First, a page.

OLAE − Organic large surface electronics
Organic large area electronics (OLAE) promise a much higher cost-effectiveness than conventional silicon-based electronics.
OLAE − printing
Different printing techniques are used to produce organic electronic components. The challenge is to separate very thin closed layers of solution. The component layers are typically only 10 to 100 nm thick which requires the separation of solution films that are only µm thick. Inkjet printing and slot die coating are two printing techniques which are able to achieve this. Gravure printing, screen printing and squeegee techniques are being evaluated as methods for separating individual layers. These are being tested in both sheet-to-sheet and roll-to-roll geometries.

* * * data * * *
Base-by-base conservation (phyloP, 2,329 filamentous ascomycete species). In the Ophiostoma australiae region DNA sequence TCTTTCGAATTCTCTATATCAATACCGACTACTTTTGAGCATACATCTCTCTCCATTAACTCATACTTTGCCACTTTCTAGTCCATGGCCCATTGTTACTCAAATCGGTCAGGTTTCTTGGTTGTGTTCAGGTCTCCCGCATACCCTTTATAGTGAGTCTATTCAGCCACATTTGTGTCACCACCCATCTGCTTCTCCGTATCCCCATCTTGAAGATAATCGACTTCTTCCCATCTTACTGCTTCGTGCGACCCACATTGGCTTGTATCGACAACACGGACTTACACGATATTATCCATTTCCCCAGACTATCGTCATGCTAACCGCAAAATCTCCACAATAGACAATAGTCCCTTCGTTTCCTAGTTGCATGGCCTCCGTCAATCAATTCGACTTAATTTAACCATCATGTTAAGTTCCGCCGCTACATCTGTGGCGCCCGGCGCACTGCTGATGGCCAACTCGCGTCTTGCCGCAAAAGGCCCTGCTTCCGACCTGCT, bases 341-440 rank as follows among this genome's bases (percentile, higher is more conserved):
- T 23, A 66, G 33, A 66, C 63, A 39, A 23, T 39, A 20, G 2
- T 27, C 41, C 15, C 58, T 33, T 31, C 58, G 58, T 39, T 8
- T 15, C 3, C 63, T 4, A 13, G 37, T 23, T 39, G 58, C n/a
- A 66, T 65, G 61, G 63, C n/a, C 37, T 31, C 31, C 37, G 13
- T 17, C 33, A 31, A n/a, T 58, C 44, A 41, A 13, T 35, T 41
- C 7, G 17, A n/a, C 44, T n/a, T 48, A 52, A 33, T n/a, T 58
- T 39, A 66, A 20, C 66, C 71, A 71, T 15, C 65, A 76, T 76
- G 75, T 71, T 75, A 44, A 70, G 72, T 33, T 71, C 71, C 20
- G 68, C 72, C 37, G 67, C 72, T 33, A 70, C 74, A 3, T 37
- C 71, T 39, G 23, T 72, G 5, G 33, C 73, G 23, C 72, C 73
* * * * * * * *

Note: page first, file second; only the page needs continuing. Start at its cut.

OLAE − characterization
There is an array of measuring technology available for characterizing organic electronic components. These include a spectrometer for determining the quantum efficiency of fluorescent molecules and a device for recording current-luminance-voltage characteristics of OLEDs from which parameters such as brightness, operating current and voltage and the efficiency of components can be derived. A similar test site is also available for characterizing solar cells under defined radiation. Moreover the lifespan of OLEDs can be established for continuous and intermittent operation. There is also a calcium testing site for characterizing barrier layers.